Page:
Archive for the ‘local’ Tag

The Tomato Sauce Aisle Struggle   2 comments

Tomato sauce and I don’t have the greatest of relationships. I don’t ever remember putting tomato sauce on my pasta. From my earliest memories I would put a pile of spaghetti on one side of the plate, a barrier of vegetables across the plate, and the tomato sauce and meatballs on the other side (or even in a separate bowl). My preference for pizza is little to no tomato sauce; olive oil, pesto, and tomatillo sauce work just as well for me! When I met my husband the fact that he prided himself on doctoring up and improving tomato sauce (and that was almost the limit of his cooking at the time) ran head-long into my aversion to the stuff. Over the last few years we’ve struck a compromise by cooking with tomato sauce in “caserole” dishes and vegetables, and kept pasta separate. And usually he buys the sauce so I don’t have to think about it.

It’s good that he buys it because when it is on my shopping list I usually spend several minutes standing in front of the tomato sauce shelves unable to make a decision. Especially living in “the Big Tomato” as Sacramento/the Central Valley is sometimes referred to, it seems like buying locally produced tomato sauce should be the best choice. There should be no need to buy Italian or East Coast imports, right? And generic brands don’t indicate where they were grown/made. But most of the sauces that are grown/made in California are more pricey artisan sauces. Usually I would easily chose the artisan sauce, but it’s really hard to pay more money for something you don’t even like.

Recently, though I found myself saying “that was absolutely delicious” after eating a tomato sauce based dish that was made with a generic brand organic tomato sauce. So long story short, this shouldn’t be a conundrum for me. Just get the generic organic sauce and forget about artisan sauces that I don’t appreciate; and acknowledge that it just doesn’t actually make sense to buy local in this case. I wonder how long it will take to convince myself of that?

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Posted July 15, 2011 by mayakey in advocacy, food, shopping

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Carrot Time   Leave a comment

As far as snack time goes, today was officially the first day of winter. Over a year ago I overcame my cracker “addiction” to switch to fruit and vegetable snacks as part of my pre-pre pregnancy prep, and since I only eat what I can get at the farmer’s market that means carrots in the winter. ( When I cracked open my container of carrots this afternoon “U Can’t Touch This” popped into my head, but I can’t write out the tune, so I put it in the title instead.)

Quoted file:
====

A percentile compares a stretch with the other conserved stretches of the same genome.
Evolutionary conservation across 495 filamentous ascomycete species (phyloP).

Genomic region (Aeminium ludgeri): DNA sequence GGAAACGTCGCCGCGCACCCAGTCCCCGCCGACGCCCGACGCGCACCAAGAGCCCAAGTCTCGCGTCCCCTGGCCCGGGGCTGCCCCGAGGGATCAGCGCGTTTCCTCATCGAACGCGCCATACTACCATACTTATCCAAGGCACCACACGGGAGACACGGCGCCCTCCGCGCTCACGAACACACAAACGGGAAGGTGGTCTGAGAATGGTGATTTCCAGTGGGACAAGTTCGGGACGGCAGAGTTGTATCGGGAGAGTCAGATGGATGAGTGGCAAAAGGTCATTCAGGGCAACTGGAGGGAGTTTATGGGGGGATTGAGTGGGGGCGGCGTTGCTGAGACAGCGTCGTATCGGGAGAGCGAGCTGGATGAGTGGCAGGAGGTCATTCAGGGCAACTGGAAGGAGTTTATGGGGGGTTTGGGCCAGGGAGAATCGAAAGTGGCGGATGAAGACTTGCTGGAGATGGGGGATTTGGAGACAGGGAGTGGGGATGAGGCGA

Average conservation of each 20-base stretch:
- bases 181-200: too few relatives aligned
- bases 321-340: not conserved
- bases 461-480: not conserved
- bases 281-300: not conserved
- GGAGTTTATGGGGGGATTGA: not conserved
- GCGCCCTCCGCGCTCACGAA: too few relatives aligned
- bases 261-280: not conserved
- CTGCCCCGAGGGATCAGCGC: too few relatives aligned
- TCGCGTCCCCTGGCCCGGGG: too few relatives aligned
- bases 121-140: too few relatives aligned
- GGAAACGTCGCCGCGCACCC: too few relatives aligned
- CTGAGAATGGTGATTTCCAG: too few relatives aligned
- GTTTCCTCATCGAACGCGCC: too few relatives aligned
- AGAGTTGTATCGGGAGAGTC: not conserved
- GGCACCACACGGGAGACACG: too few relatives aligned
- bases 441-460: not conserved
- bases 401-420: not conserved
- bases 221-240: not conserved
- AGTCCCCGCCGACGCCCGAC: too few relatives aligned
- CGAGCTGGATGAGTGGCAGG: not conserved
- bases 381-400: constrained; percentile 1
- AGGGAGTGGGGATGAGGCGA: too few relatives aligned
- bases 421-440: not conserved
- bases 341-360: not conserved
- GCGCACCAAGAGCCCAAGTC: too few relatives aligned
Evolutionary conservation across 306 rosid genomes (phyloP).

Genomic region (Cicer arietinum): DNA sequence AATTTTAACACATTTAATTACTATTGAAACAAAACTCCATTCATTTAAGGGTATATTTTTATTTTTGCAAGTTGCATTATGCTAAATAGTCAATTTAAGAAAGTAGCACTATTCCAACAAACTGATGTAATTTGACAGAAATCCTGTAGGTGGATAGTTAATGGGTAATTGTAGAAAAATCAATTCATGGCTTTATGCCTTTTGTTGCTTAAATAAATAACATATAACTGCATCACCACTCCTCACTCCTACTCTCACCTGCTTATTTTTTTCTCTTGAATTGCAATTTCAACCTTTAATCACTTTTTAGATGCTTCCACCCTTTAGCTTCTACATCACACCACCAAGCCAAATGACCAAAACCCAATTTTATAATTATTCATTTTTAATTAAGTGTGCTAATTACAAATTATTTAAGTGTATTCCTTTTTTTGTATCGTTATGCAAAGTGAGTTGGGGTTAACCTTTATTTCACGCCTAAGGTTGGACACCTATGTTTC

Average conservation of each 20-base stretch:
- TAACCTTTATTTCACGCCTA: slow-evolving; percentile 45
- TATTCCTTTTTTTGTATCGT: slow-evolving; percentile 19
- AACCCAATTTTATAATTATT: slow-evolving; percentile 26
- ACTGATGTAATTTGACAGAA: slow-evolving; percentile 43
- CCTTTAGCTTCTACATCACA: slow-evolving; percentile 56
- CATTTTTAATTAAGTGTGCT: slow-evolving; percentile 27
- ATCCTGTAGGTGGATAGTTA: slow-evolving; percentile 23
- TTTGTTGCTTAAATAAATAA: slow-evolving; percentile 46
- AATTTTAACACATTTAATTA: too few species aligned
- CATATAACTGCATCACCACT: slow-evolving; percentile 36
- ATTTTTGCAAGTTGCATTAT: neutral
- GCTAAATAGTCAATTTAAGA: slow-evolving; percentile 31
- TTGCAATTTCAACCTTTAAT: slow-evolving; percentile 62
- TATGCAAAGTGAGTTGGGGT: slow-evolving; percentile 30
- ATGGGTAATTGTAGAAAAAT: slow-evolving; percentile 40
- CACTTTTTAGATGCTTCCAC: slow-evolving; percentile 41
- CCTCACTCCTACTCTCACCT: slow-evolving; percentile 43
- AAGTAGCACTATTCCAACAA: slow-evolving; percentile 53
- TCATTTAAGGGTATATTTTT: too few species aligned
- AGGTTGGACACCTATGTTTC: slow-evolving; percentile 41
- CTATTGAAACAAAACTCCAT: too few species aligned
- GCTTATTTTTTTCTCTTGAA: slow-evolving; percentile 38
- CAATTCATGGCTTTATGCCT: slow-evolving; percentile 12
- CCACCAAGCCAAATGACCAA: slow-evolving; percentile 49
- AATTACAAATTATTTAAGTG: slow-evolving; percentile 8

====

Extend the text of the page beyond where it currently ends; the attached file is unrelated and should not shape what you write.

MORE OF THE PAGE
We’re lucky here in the Sacramento area to have several year-round farmer’s markets so that we can always eat seasonally locally. Not everything at the market is organic, but much is at least pesticide-free (the difference is that they haven’t gone through expense of certification or that they don’t follow other organic practices). I generally figure that even if they do use pesticides, smaller farmers probably use less than big monoculture farms. As a result, I focus more on eating local, rather than organic. In California the vendors at the farmer’s markets have to be from within the state, but stuff from southern CA is not exactly local to Sacramento. (That doesn’t stop us from buying the avocados, though). Most of the vendors at our market really are local and come from our county or a neighboring county. From the Delta to the Sierras that means multiple climate zones and growing seasons. So after tomatoes are done in the Delta, farmers in the Sierras still have several weeks of production. Thankfully that is true, because otherwise carrot snack season would have begun in early fall.

So I’ll have a few carrots (thin ones cut shorter, not “baby” carrots; scrubbed but not peeled to save time and maximize nutrients) every weekday from now until late spring. Then I will avoid carrots for a few months while feasting on snow peas, cucumbers, tomatoes, and bell peppers. As part of my afternoon snack I also make myself eat fruit, which varies similarly. It’ll really be winter for my stomach when there are no more apples. Then I’ll have oranges/mandarins/etc and kiwis. Long after the time that I am thoroughly sick of anything orange-y or kiwi-esque, spring will bring cherries. That’s the light at the end of the orange tunnel. Cherries, and then apricots, plums, and nectarines. Heaven must have year round stone fruits. 🙂

3 For 3 Eating at Local Restaurants   Leave a comment

So I had to drive to Carson City, Nevada yesterday to take the Nevada Certified Environmental Manager exam this morning. Usually I use these short business trips as excuses to get my once a year or two fix of national chain restaurants like Applebee’s, Chili’s, etc. It’s the lazy side of me that sees the name that means a known quantity and chooses that over chancing the unknown of a local restaurant. It’s the one thing that marketers have on me (at least I think it’s the one thing). All those ads make those restaurants seem attractive, so every once in a while I go to one and then remember that I don’t actually like most of those restaurants.

I’m so proud of myself though: for this trip I went 3 for 3 (meals) eating at locally (or regionally) owned restaurants. I guess it’s proof that blogging is making me more accountable to my own values. (And I do have to say that I had three great meals. I’m not usually a down-home diner kind of gal, but a vegetable eggs benedict in a croissant? So there! And so yummy!)